Boris Johnson went on the offensive against Labour at the Conservative Party Conference in Manchester, saying that the party has been "piratically captured" by Jeremy Corbyn supporters and that the anti-capitalism they champion is "toxic moonshine that sends you blind".
Johnson, who will be leaving his office as Mayor of London in 2016, employed a jocular tone at the 2015 Tory conference, using his speech to attack the new Labour shadow cabinet under socialist leader Corbyn.
"It is unbelievable now to see the Labour party has been piratically captured in a kind of social media twitstorm by what Harold Wilson once called a small group of politically motivated men," Johnson said. "And I know these people, my friends, they are the London Labour party, trots and militants with vested interests and indeed interesting vests.
"They are the people who idolise Hugo Chavez and toast the revolution in taxpayer-funded vintage burgundy and I know them because we have fought and beaten them twice. And the reason I first wanted to get into that fight eight years ago is that I am fundamentally opposed to that style of politics."
The 51-year-old Uxbridge and South Ruislip MP, who is seen alongside George Osborne and Theresa May as one of the main contenders to succeed David Cameron as leader of the Conservatives, went on to compare the anti-capitalism that Corbyn supporters preach as similar to those who advocated communism in the 1970s.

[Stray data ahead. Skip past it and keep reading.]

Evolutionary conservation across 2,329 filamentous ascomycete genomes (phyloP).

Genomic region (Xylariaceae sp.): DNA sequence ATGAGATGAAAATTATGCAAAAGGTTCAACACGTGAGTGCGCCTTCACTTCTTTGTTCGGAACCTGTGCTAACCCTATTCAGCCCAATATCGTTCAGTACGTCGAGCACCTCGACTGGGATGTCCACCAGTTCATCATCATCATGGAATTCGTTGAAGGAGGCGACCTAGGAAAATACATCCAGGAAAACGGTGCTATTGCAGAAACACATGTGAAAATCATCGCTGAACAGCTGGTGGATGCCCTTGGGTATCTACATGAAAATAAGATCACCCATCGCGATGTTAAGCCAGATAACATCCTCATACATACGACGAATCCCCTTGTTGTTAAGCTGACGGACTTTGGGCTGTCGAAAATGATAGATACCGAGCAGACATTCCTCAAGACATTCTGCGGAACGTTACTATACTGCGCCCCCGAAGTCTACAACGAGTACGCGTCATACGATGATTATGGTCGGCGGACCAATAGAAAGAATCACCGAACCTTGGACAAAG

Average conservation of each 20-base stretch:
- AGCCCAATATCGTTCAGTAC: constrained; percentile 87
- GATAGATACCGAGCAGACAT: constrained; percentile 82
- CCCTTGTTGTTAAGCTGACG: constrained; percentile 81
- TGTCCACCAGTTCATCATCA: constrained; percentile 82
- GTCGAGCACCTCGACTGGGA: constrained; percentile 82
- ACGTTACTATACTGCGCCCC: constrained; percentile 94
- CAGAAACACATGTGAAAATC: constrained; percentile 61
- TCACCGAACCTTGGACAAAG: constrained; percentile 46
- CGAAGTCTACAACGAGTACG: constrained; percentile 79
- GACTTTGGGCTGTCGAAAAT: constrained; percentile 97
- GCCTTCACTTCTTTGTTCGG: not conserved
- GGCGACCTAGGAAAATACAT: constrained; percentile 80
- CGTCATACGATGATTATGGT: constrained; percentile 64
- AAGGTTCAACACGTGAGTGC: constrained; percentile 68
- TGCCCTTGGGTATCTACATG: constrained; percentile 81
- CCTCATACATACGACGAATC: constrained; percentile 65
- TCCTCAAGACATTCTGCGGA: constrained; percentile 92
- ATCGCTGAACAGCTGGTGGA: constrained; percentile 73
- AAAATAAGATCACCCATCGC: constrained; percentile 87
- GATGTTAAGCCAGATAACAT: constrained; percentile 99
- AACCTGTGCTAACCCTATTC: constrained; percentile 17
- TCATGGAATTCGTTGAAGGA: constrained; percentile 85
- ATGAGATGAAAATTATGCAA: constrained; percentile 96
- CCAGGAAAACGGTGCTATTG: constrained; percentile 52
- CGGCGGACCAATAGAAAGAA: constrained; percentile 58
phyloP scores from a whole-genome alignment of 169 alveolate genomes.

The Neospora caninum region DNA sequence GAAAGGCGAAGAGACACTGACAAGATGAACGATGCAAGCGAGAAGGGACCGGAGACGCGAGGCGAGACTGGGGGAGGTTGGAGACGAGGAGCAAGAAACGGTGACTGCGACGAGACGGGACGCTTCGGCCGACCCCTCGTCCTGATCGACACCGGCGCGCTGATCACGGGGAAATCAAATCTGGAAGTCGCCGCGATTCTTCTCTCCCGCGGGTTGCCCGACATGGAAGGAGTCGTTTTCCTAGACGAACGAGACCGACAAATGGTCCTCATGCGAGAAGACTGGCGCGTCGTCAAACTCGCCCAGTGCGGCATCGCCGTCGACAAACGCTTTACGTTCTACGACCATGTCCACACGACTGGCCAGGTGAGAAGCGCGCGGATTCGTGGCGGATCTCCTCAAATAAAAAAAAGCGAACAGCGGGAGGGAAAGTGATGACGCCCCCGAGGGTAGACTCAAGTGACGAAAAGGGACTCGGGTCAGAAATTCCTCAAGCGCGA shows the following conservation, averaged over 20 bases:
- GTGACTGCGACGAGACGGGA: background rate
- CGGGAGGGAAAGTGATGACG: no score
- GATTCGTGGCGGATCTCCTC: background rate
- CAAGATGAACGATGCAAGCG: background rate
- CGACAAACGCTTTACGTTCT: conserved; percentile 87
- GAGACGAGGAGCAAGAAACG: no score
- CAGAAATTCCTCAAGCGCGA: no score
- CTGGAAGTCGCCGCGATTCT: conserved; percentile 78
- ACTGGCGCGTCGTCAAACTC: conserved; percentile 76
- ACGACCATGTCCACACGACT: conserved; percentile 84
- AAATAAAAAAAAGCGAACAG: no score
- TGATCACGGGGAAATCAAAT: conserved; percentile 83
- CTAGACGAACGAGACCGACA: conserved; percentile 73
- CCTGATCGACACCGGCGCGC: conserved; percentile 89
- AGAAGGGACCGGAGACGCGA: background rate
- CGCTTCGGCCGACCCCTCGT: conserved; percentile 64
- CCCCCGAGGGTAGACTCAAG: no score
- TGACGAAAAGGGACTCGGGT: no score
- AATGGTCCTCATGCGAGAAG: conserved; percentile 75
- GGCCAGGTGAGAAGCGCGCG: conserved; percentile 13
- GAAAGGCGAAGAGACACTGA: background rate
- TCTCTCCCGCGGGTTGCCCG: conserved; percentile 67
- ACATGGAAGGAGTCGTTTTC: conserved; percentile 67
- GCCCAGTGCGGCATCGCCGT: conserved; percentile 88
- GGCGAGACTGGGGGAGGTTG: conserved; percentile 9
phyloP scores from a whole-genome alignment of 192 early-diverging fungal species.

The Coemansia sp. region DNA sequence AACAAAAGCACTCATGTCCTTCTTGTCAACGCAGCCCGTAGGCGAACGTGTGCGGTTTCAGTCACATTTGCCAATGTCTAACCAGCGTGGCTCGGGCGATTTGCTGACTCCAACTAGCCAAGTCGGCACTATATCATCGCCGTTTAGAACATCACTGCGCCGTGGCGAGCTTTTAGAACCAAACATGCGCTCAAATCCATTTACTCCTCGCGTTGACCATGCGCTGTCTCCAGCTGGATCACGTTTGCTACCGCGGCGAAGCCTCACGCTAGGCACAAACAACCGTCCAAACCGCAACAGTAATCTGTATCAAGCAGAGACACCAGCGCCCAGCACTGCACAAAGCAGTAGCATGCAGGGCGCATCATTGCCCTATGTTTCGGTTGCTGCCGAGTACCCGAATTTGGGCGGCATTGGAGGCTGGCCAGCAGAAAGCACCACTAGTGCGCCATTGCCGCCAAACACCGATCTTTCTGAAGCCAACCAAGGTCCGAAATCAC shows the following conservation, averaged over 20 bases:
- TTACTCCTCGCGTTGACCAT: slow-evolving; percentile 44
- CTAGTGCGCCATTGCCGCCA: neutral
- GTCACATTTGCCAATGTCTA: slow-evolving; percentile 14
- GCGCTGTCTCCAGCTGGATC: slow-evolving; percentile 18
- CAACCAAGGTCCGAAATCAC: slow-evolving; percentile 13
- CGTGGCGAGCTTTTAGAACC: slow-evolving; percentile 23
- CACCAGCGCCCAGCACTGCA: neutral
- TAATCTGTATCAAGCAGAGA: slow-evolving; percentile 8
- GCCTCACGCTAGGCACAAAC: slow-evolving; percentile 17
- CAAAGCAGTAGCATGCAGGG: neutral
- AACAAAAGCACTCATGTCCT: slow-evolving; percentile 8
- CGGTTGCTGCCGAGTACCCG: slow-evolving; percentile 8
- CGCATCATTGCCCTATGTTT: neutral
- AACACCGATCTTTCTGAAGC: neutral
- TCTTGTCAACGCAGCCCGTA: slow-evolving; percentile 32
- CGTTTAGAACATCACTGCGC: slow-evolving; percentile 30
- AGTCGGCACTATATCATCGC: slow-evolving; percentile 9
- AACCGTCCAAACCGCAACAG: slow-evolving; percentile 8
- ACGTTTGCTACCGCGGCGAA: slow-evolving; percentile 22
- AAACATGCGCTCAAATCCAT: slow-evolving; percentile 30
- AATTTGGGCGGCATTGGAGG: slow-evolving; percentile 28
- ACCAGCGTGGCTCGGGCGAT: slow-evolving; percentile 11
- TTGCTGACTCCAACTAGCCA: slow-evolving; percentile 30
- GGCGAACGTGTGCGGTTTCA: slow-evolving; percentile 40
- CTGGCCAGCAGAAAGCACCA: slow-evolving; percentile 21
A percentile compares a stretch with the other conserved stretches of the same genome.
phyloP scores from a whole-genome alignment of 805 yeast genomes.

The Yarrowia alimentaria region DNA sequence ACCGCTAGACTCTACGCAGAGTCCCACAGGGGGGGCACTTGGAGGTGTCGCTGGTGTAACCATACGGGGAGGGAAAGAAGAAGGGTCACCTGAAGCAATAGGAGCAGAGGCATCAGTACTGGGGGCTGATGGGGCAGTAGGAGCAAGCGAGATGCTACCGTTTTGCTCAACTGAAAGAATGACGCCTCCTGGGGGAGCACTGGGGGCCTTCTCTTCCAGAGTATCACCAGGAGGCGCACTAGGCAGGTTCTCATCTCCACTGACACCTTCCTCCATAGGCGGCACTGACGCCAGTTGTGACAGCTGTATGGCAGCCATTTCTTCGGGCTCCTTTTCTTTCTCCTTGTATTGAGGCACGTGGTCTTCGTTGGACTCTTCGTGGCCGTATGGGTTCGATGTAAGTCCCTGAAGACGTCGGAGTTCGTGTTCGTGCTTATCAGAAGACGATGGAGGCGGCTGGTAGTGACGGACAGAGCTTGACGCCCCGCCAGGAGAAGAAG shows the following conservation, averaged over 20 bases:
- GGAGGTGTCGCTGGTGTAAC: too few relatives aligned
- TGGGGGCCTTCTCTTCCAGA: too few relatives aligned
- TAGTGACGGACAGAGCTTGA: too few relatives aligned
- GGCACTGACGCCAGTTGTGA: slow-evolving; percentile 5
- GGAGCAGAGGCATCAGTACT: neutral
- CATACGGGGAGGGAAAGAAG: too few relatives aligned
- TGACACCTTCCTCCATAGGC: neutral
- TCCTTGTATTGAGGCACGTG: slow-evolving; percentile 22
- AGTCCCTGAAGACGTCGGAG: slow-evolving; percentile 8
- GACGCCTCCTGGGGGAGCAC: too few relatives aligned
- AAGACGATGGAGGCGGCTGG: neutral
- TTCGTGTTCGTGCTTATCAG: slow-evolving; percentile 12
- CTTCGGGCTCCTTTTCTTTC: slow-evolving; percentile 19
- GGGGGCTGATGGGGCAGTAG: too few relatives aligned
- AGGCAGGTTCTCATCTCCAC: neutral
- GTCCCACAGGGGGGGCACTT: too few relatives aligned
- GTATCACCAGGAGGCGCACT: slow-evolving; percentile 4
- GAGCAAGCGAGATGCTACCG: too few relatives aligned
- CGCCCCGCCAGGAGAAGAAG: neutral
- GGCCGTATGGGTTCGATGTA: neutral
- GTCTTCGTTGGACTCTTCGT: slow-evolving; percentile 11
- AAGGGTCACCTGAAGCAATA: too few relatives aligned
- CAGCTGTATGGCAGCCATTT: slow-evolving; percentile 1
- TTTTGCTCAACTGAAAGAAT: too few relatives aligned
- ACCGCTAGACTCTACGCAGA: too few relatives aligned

"I know there is a generation of young people who can't remember communism and who think it might be a good idea to ferment anti-capitalism as if it were some fruity alcopop. And so I say to all those £3 Corbynistas – we tried that.
"We tried fermenting anti-capitalism in the Soviet Union; we have tried brewing it in Britain in the 1970s and in many other parts of the world and the result has been the kind of toxic moonshine that sends you blind. Give that hooch a miss," he said.
"We don't believe in destroying capitalism because for all its faults capitalism is the best means humanity has yet found of satisfying our wants and needs. We believe in using capitalism to deliver social and economic progress and we do it in a one nation way – by bringing people together," Johnson added.
George Osborne and Theresa May have already spoken at the party conference, with David Cameron due to deliver the closing speech on 7 October.